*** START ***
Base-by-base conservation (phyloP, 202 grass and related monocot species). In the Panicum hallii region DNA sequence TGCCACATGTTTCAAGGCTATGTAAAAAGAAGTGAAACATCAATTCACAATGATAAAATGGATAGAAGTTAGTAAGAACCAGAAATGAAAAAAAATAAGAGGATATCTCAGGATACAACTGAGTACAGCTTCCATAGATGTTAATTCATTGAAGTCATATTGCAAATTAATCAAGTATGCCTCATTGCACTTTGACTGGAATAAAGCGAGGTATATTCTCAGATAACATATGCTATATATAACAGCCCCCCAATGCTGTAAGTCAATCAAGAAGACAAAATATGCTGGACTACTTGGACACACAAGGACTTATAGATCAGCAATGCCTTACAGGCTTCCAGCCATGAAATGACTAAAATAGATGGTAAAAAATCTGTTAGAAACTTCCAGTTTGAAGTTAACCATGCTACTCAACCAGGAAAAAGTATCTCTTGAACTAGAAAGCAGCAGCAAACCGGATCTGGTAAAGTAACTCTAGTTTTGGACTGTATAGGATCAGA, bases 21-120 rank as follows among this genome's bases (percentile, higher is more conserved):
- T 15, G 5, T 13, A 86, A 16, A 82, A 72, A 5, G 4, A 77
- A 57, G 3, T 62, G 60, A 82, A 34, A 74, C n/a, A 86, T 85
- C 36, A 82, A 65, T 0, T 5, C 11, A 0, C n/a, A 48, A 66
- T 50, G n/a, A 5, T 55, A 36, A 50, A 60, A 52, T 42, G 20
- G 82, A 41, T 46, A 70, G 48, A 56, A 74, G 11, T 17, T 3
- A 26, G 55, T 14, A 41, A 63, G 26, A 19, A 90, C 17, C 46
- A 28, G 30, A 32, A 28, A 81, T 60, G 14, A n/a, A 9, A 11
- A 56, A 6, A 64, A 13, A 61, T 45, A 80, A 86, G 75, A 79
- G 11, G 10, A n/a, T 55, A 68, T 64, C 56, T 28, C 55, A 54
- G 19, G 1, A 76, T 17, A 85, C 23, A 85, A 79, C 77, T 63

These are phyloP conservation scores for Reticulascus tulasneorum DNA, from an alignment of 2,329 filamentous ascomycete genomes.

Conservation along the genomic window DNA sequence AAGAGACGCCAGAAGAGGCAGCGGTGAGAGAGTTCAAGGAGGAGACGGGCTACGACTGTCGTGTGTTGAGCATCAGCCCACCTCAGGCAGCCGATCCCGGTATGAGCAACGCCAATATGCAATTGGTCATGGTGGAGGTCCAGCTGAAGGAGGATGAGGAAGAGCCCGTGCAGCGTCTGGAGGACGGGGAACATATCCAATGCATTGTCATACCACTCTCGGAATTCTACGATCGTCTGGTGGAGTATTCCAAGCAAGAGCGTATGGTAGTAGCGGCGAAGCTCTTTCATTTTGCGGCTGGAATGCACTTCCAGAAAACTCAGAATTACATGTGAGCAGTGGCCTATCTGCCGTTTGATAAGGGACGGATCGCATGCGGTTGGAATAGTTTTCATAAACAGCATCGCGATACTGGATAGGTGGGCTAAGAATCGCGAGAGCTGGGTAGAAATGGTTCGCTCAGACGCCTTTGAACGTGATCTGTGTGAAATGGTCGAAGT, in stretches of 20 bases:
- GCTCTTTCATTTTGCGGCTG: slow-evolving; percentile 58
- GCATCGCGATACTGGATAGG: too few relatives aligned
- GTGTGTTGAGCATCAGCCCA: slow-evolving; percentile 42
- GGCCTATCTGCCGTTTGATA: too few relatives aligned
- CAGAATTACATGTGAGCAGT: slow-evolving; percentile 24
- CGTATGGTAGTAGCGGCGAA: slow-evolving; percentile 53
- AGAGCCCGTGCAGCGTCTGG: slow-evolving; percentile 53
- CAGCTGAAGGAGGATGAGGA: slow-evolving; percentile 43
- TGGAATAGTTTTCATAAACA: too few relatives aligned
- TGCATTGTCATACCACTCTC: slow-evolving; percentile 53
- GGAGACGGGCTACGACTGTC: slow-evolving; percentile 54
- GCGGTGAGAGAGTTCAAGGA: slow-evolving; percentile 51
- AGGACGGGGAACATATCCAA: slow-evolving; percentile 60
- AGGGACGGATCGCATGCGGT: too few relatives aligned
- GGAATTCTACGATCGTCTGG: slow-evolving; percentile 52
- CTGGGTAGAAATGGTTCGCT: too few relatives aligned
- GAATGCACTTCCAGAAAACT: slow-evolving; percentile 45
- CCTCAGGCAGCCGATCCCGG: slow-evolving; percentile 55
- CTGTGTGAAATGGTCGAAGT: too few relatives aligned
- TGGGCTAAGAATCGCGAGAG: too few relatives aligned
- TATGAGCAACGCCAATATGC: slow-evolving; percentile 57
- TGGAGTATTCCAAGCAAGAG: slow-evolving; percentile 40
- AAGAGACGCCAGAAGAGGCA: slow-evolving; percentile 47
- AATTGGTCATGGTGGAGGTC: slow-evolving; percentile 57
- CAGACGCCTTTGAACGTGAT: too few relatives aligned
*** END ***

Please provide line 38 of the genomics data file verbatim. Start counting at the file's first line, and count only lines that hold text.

- CAGACGCCTTTGAACGTGAT: too few relatives aligned